Pew Finds Clean Energy Economy Generates Significant Job Growth
The number of jobs in America's emerging clean energy economy grew nearly two and a half times faster than overall jobs between 1998 and 2007, according to a report released today by The Pew Charitable Trusts. Pew developed a clear, data-driven definition of the clean energy economy and conducted the first-ever hard count across all 50 states of the actual jobs, companies and venture capital investments that supply the growing market demand for environmentally friendly products and services.
Pew found that jobs in the clean energy economy grew at a national rate of 9.1 percent, while traditional jobs grew by only 3.7 percent between 1998 and 2007. There was a similar pattern at the state level, where job growth in the clean energy economy outperformed overall job growth in 38 states and the District of Columbia during the same period. The report also found that this promising sector is poised to expand significantly, driven by increasing consumer demand, venture capital infusions, and federal and state policy reforms.
America's clean energy economy has grown despite a lack of sustained government support in the past decade. By 2007, more than 68,200 businesses across all 50 states and the District of Columbia accounted for about 770,000 jobs.
By comparison, the well-established fossil-fuel sector—including utilities, coal mining and oil and gas extraction, industries that have received significant government investment—comprised about 1.27 million workers in 2007.
“The clean energy economy is poised for explosive growth,” said Lori Grange, interim deputy director of the Pew Center on the States. “These jobs are driving economic growth and environmental sustainability at a time when America needs both. There is a potential competitive advantage for federal and state policy leaders who act now to spur jobs, businesses and investments in the clean energy sector.”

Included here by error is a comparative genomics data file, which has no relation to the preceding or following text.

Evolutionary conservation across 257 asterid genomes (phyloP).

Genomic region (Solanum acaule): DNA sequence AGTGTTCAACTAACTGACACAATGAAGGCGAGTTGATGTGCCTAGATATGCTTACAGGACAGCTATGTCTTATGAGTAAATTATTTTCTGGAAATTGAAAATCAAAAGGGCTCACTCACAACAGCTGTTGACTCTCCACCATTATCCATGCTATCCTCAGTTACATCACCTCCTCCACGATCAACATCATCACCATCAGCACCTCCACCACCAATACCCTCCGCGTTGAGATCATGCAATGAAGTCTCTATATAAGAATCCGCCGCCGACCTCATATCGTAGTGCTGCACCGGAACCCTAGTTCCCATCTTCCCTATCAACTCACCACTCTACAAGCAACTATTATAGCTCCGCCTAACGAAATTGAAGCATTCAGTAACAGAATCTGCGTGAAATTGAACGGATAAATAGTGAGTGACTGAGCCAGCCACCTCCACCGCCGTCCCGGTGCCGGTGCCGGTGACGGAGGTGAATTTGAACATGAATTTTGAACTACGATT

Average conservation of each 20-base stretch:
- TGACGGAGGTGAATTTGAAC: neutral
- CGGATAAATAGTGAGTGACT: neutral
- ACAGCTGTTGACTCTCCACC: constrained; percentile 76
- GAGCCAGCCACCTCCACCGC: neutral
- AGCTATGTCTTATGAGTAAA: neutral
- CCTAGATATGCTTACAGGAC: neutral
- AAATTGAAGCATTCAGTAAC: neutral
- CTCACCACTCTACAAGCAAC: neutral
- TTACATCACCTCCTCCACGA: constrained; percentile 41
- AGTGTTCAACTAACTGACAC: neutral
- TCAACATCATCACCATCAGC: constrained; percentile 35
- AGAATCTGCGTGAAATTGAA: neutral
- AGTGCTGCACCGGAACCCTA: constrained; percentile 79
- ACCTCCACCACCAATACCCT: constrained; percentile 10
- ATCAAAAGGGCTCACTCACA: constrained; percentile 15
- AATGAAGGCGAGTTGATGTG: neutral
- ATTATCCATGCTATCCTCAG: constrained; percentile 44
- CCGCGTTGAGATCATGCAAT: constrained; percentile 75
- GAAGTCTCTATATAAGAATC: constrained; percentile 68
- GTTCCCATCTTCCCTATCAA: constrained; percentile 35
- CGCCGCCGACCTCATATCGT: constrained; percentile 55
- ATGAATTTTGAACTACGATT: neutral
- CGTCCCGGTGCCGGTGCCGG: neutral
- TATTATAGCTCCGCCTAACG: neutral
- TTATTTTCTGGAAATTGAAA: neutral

Pew's definition of the clean energy economy is based on research and input from experts in the field, including an advisory panel convened to help guide the study. According to Pew, “a clean energy economy generates jobs, businesses and investments while expanding clean energy production, increasing energy efficiency, reducing greenhouse gas emissions, waste and pollution, and conserving water and other natural resources.” It comprises five categories: (1) Clean Energy, (2) Energy Efficiency, (3) Environmentally Friendly Production, (4) Conservation and Pollution Mitigation, and (5) Training and Support. The definition provides a groundbreaking framework for tracking jobs, investments and economic growth over time and allowing the public and private sector to evaluate the effectiveness of policy choices and investments.
The report finds that the emerging clean energy economy is creating well-paying jobs in every state for people of all skill levels and educational backgrounds. Included in Pew's definition are jobs as diverse as engineers, plumbers, administrative assistants, construction workers, machine setters, marketing consultants, teachers and many others, with annual incomes ranging from $21,000 to $111,000.
The private sector views the clean energy economy as a significant and expanding market opportunity. Venture capital investment in clean technology crossed the $1 billion threshold in 2005 and continued to grow substantially, reaching a total of about $12.6 billion by the end of 2008. In 2008 alone, investors directed $5.9 billion into American businesses in the clean energy economy, a figure that represents a 48 percent increase over 2007 investment totals and accounts for 15 percent of all global venture capital investments.
Federal and state lawmakers also see the sector as helping to spur America's economic recovery and protect the environment. States will receive a major infusion of federal funds through the recently enacted American Recovery and Reinvestment Act, which allocates nearly $85 billion in direct spending and tax incentives for energy- and transportation-related programs. Additionally, every state offers some form of financial incentive to drive its clean energy economy. Twenty-three states have adopted regional initiatives to reduce the global warming pollution from power plants, 46 states offer some form of tax incentive to encourage residents and corporations to use renewable energy or adopt energy efficiency systems and equipment, and 29 states and the District of Columbia have established renewable portfolio standards, which require electricity providers to supply a minimum amount of power from renewable energy sources.
“There is bipartisan support and a growing market demand for transitioning to the clean energy economy,” said Phyllis Cuttino, director, U.S. Global Warming Campaign, at the Pew Environment Group. “Americans understand the transition is good for the overall economy, is creating new opportunities for jobs and business growth, and helps protect our national security by reducing our dependence on foreign oil. Congress and the Obama Administration can and must produce energy and global warming legislation that creates jobs, enhances energy independence and sustains our environment.”
View the State-by-State Rankings (PDF).
Read the comments made by a number of governors in response to the report:
Governors Respond to the Report